If you suppose that people like this dominate the media, academia, and government, you have an idea why England is the way it is. Their entire worldview is derived from the Guardian and BBC; they are usually rich but keep talking about the need to overthrow the rich; they keep a well-stocked wine cellar, for their socialist parties; they have a villa in Tuscany; they regard anyone right of themselves as a fascist. They know nothing about real “poor people” or work; they all have highly paid bullshit jobs where they enthuse passionately about the poor and the deprived and the need to destroy the rich and everyone right of themselves. They have never had an ordinary job in their lives. Drop them in the middle of Longsight and they would be rapidly mugged, raped, tortured, and murdered.
2. There are of course such idle good-for-nothings among the Bosche but in general the Kraut are conservative, they believe in structure, order, coherence, nuclear families. Even in patchwork families the fathers take an interest in the children, help raise them, and the mothers likewise; they don’t just get wasted and leave the kids in front of the TV, as is the norm in Blighty. They know that scum are scum.
3. On my evening constitutional i was vigorously overtaken by a Bosche frau (big tits, blonde hair) with a pair of Nordic walking poles. This is typically German. Jerry seems incapable of just going for a walk or getting on a bike. He has to invest a couple of thousand in special equipment. The walking poles look ridiculous but are strangely popular. The women just now looked supremely bossy, as if she was barging to the head of a queue. This is no doubt why the Bosche love these things.
4. Shortly after being humiliated by this pair of phallic Nordic walking poles (did the Vikings really use these things? it seems unlikely) i passed a field of flowers, with a sign to the effect that you can cut your own flowers. There is a money box for payment. The first time i saw this i couldn’t understand how it works. Apparently, you just cut your own flowers, then count them and pay. No one monitors you. In England hordes of crackhead chavs would burn the whole field down, then steal anything in the moneybox then rape, rob, and murder everyone in the neighbourhood. They wouldn’t take any flowers because flowers are for poofs. In Germany people diligently cut flowers, count them, and pay – even though no one would notice if they didn’t.
This is one reason i don’t want to return to England. There are still decent people in England but not too many; in my experience they are what you would call “working class” – no education, left school at 16, works in a factory, etc. (Hope lies with the proles). The middle class tend to be horrible Guardianistas and smug apple polishers. The upper class sorts i’ve met were either total assholes or nice but numerically insignificant in any case. i met these working class types in my assorted temp jobs; they never really fit into the office environment, which is designed for apple polishers. The ones i met were tough and manly but also would have regarded someone like Michael as a worthless sponge, an idiot incapable of holding down a job.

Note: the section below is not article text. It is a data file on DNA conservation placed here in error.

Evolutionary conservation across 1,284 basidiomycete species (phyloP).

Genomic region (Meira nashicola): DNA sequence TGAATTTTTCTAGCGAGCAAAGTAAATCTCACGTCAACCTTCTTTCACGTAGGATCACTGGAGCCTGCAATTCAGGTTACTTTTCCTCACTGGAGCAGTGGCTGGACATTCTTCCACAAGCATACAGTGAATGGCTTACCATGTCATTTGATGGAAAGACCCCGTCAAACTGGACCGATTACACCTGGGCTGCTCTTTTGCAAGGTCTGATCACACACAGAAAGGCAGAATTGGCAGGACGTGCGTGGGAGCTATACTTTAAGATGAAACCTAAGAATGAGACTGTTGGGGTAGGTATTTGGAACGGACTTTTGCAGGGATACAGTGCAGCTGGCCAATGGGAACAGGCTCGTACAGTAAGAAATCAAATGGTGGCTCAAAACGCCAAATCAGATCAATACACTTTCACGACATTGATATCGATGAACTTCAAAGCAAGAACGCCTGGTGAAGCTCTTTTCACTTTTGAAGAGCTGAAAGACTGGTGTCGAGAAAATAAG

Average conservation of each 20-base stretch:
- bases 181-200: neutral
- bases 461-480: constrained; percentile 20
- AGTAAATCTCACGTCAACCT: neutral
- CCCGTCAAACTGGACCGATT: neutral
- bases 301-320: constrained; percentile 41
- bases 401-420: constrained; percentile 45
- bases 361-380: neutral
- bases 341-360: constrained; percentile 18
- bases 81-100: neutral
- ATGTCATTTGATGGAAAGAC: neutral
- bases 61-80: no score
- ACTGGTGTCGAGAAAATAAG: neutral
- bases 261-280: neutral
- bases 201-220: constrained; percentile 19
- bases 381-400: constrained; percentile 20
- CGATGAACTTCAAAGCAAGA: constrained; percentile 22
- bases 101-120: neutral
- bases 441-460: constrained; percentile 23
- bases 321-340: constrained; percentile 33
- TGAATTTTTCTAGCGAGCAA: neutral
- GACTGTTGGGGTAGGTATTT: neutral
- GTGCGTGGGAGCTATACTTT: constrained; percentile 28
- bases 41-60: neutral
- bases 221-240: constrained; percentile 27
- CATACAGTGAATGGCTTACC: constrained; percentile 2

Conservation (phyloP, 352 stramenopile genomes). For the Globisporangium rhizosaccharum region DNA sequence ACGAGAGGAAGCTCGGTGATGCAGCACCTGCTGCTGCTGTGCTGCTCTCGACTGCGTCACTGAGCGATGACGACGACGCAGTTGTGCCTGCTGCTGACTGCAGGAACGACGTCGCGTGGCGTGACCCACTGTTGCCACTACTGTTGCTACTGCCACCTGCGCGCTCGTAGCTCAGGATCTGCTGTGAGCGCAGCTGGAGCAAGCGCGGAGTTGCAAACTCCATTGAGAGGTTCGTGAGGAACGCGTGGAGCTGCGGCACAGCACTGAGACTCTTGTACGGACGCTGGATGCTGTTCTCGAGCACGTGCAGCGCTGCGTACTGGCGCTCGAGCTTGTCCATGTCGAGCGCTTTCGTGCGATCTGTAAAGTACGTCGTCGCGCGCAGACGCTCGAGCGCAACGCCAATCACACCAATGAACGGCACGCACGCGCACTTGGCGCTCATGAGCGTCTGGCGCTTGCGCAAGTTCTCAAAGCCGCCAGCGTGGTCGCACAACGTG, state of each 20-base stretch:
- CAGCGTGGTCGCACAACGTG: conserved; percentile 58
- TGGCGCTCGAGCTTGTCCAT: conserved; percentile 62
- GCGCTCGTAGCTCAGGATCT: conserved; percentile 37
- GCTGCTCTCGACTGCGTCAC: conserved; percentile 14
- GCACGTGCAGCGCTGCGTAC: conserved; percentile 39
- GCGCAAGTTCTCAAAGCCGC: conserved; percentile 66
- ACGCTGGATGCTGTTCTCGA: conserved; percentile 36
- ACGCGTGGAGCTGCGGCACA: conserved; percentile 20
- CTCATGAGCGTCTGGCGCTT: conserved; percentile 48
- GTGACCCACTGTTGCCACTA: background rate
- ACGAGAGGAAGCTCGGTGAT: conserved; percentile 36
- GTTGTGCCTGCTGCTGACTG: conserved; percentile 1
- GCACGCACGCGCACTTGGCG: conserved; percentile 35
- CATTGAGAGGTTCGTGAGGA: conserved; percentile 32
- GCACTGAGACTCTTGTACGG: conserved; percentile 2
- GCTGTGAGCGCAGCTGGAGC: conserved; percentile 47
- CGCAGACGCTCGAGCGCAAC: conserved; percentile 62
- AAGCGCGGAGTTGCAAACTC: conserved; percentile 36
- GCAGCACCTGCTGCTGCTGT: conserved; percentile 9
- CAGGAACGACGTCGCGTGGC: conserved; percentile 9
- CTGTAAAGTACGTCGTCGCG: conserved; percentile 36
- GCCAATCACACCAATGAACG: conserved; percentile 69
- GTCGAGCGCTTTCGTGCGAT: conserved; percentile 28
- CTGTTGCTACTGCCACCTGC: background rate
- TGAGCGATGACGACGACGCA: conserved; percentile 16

5. The Germans are great survivors. One could contrast English and German football thus. The English are lazy worthless overpaid trash, who mope desultorily about waiting for someone else to do all the hard work and pass them the ball, with a clear line of sight to the goals. They have enough technical skill to beat shitty 3rd world countries but no more. The Bosche have determination and tenacity. Last night i saw X-Men First Class, concerning the early years of Prof X and Magneto. Magneto is a death camp survivor, German Jew. This is a recipe for brutal violence and grit.
Within a year Lanz published his fundamental statement of doctrine. Its very title, Theozoologie oder die Kunde von den Sodoms-Äfflingen und dem Götter-Elektron [Theo-Zoology or the Lore of the Sodom-Apelings and the Electron of the Gods] (1905) distils the gnostic essence of Lanz’s thought. It was a strange amalgam of religious beliefs drawn from traditional Judaeo-Christian sources, yet modified in the light of new life-sciences: hence theo-zoology. The book repeated the basic hypotheses of the earlier article within an expanded scheme of biblical interpretation spanning both Testaments. The first section sought to understand the origin and nature of the pygmies. Four chapters entitled Gaia (earth), Pege (water), Pyr (fire) and Aither (air) described the satanic realm by relating the story of the first pygmy, called Adam, who spawned a race of beast-men (Anthropozoa). Linz employed a cryptic scheme of translation, whereby the words ‘earth’, ‘stone’, ‘wood’, ‘bread’, ‘gold’, ‘water’, ‘fire’ and ‘air’ all connoted ‘beast-man’, while the verbs ‘to name’, ‘to see’, ‘to know’ and ‘to cover’ meant ‘to copulate with’ and so on, in order to create a monomaniacal view of the ancient world. According to Lanz, the chief pursuit of antiquity appeared to have been the rearing of love-pygmies (Buhlzwerge) for deviant sexual pleasure. The prime purpose of the Old Testament had been to warn the chosen people (the Aryans) against the consequences of this bestial idolatry.